Existing Home Sales Surge

There were few major surprises in the economic news this week, and little
change in the stock market. While there was a great deal of daily
volatility, mortgage rates ended the week nearly unchanged. A flood of
housing market data was released during the week, and most of it reflected
improvement in the sector. The biggest unexpected news came from the
September Existing Home Sales report, which jumped 9% from August to the
highest level since July 2007. Inventories of unsold existing homes dropped
sharply to a 7.8-month supply from a 9.3-month supply in August. This marked
the lowest inventory levels in two and one-half years. September Housing
Starts remained at depressed levels, which removes pressure on future
inventory levels. Building Permits, a leading indicator, also held at low
levels. In short, home sales improved, while inventory levels moved lower
with a relatively light supply of new homes in coming months. If there is a
note of caution, though, it's that much of the activity has been spurred by
exceptionally low mortgage rates and the first-time homebuyer tax credit,
and the future is uncertain on both fronts. The Fed is scaling back its
purchases of mortgage-backed securities, which might push mortgage rates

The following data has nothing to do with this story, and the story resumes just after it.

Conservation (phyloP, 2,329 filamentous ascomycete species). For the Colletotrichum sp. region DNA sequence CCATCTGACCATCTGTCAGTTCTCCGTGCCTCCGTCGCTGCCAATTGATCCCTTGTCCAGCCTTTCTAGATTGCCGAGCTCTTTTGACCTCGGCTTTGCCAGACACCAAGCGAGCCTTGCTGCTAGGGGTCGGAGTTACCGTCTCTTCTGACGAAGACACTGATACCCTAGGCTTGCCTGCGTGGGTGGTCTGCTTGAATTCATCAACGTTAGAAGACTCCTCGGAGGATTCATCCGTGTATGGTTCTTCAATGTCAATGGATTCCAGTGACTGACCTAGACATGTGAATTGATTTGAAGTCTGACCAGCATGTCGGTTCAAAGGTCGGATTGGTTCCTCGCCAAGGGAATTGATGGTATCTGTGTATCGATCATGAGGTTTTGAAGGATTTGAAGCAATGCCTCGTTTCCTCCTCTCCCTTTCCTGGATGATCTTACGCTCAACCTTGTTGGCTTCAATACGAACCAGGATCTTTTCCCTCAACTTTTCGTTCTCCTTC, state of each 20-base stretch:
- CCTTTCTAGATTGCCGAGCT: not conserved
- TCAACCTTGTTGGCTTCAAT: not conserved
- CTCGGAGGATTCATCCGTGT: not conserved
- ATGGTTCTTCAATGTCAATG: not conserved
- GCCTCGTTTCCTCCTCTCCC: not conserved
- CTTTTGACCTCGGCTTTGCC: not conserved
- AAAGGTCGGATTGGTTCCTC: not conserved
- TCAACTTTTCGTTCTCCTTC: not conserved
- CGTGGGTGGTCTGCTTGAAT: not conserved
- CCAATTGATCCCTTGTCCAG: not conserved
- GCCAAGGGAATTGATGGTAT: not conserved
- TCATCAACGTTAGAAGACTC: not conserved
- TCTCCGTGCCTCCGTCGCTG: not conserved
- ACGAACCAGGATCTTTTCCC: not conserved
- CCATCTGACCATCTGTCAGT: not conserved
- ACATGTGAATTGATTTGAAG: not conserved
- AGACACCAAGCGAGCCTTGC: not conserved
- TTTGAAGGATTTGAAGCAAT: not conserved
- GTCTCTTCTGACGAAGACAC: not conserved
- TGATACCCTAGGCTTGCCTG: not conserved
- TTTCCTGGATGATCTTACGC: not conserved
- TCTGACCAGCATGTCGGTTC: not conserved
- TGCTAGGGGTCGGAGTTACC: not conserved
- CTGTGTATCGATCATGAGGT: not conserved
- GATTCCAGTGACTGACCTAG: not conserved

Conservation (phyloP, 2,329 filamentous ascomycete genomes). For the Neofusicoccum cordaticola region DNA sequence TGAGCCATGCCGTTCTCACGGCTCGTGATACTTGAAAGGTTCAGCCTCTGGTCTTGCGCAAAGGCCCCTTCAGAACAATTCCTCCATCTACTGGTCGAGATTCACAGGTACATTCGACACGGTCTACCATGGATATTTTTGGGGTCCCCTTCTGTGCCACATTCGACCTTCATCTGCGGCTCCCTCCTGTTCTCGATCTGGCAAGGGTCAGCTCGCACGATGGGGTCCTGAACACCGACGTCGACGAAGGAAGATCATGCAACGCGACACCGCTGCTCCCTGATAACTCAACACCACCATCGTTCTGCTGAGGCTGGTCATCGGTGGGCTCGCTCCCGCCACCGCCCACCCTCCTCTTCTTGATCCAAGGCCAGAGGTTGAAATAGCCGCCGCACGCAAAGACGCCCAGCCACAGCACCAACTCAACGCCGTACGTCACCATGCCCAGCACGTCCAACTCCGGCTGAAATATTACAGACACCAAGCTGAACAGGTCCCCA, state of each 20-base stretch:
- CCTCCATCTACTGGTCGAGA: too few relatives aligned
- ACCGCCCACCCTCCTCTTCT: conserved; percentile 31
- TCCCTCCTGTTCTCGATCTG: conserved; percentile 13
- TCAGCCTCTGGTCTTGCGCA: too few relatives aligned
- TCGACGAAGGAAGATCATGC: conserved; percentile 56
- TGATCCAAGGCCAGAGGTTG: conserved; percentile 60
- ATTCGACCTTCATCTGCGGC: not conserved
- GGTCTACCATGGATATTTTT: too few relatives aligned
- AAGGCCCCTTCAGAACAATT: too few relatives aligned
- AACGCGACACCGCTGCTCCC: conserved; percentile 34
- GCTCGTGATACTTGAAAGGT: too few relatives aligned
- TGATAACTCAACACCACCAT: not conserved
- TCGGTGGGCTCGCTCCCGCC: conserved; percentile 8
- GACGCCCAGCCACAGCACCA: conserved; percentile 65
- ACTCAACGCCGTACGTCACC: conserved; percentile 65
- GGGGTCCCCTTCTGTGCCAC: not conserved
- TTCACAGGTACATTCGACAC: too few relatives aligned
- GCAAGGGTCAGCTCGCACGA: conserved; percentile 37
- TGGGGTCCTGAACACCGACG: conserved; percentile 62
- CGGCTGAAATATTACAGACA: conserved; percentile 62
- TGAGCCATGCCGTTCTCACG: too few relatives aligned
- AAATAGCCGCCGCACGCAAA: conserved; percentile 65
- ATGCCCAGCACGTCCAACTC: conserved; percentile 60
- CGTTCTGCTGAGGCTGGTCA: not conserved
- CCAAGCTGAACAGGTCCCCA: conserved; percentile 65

gradually higher, and lawmakers are currently debating whether to extend the
first-time homebuyer tax credit.
The Mortgage Bankers Association (MBA) also released its forecasts for this
year and next. According to the MBA projections, purchase originations will
decline slightly in 2009, but will then increase by 12% in 2010. Similarly,
the MBA forecasts that existing home sales will rise by 11% in 2010. The
chief economist of the MBA suggested that the timing of the economic
recovery and the level of mortgage rates are the biggest variables
influencing the results for 2010.

Also Notable:
* September Core PPI inflation rose at a tame 1.8% annual rate
* The Fed's Beige Book reported modest improvement in "many sectors" of the
* The Treasury will auction a record $116 billion in 2-yr, 5-yr, and 7-yr
securities next week
* The Fed purchased $18 billion in agency MBS during the week ending 10/21

Average 30 yr fixed rate:
Last week:

This week:

Stocks (weekly):

Week Ahead
The final week of October will be packed with important economic data. The
most highly anticipated will be Thursday's release of third quarter Gross
Domestic Product (GDP), the broadest measure of economic activity. Durable
Orders, another major indicator of economic activity, will come out on
Tuesday. The New Home Sales report is scheduled for Wednesday. Chicago PMI,
Personal Income, and Core PCE inflation will be released on Friday. Consumer
Confidence and Consumer Sentiment will round out the busy week. In addition,
the Treasury will auction a record $116 billion in 2-yr, 5-yr, and 7-yr
securities on Tuesday, Wednesday, and Thursday.